A Verizon spokesperson quoted by the Wall Street Journal did not seem receptive. Sprint has been historically nonunion, but the market has changed in the traditional sector. Jobs have declined, costs have been reduced and productivity has increased. As a result, unions will be looking to minimize the wireless-wireline division through more organizing.

This article originally appeared on the Working In These Times blog on July 20, 2011. Reprinted with permission.

About the Author: Akito Yoshikane is a freelance writer and reporter for Kyodo News. He regularly contributes to the In These Times blog covering labor and workplace issues. He lives in New York City.

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German Workers Rally For T-Mobile USA Employees’ Rights

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Image: James ParksMore than 500 workers from ver.di, the German telecommunications workers union, today descended on Deutsche Telekom’s global annual shareholders’ meeting in Cologne  to demand  the company ensure its American employees at T-Mobile USA the same rights enjoyed by its German workforce.

The workers formed a human chain around the meeting venue and released black balloons as a sign of mourning for their U.S. co-workers’ rights.

In Germany, Deutsche Telecom recognizes the union and has a collective bargaining agreement with workers. But at its American subsidiary, T-Mobile USA, management harasses workers who try to join the union, and has implemented a company-wide strategy of refusing to recognize the workers’ choice of a union and collective bargaining rights.

Communications Workers America (CWA) President Larry Cohen, said:

T-Mobile workers must be allowed to choose a union, and the harassment must stop. We thank German workers for standing up for our rights.

“Deutsche Telekom should change its behaviour in the United States as soon as possible. Its global standing is at stake and it should use this chance to improve its reputation,” said ver.di’s Ado Wilhelm.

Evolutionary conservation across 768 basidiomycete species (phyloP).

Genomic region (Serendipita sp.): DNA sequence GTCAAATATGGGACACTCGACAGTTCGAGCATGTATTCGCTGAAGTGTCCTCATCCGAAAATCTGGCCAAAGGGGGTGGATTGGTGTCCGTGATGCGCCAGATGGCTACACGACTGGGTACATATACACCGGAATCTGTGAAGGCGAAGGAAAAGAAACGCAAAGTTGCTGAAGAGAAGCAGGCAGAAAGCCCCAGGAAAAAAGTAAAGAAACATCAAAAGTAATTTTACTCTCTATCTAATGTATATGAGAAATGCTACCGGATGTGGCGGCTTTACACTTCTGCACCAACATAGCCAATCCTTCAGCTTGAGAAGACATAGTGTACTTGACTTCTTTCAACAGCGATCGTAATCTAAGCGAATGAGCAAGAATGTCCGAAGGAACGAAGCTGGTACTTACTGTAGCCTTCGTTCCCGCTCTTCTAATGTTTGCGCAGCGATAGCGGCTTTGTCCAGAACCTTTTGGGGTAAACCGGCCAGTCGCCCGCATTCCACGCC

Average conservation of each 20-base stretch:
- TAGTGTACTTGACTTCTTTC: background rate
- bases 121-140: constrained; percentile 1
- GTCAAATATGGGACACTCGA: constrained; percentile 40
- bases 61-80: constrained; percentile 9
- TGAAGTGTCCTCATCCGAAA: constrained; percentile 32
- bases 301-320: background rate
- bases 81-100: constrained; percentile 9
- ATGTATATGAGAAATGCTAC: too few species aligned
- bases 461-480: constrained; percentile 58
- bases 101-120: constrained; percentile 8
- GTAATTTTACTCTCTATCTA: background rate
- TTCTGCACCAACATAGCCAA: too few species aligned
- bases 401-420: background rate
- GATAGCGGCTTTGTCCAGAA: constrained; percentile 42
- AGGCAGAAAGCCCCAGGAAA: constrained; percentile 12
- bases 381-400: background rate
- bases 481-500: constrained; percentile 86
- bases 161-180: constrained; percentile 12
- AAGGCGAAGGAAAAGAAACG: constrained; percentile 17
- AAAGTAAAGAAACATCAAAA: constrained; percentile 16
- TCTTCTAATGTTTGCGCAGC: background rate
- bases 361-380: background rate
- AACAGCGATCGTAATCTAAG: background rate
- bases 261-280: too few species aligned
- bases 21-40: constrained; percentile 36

Philip Jennings, general secretary of UNI Global Union, which brings together unions in the telecoms sector, said “responsible employers don’t act this way.”

We expect better from one of the world’s leading telecom companies with solid industrial relations in its home country.

On March 20, Deutsche Telekom agreed to sell T-Mobile USA to AT&T, which respects workers’ rights to union representation and collective bargaining. The government review of the merger could take a year.

Sharan Burrow, general secretary of the International Trade Union Confederation (ITUC), said T-Mobile workers should not have to wait a year to gain their rights.

This article originally appeared in AFL-CIO blog on May 12, 2011. Reprinted with permission.

About the Author: James Parks’ first encounter with unions was at Gannett’s newspaper in Cincinnati when his colleagues in the newsroom tried to organize a unit of The Newspaper Guild. He saw firsthand how companies pull out all the stops to prevent workers from forming a union. He is a journalist by trade, and worked for newspapers in five different states before joining the AFL-CIO staff in 1990. He also has been a seminary student, drug counselor, community organizer, event planner, adjunct college professor and county bureaucrat. His proudest career moment, though, was when he served, along with other union members and staff, as an official observer for South Africa’s first multiracial elections.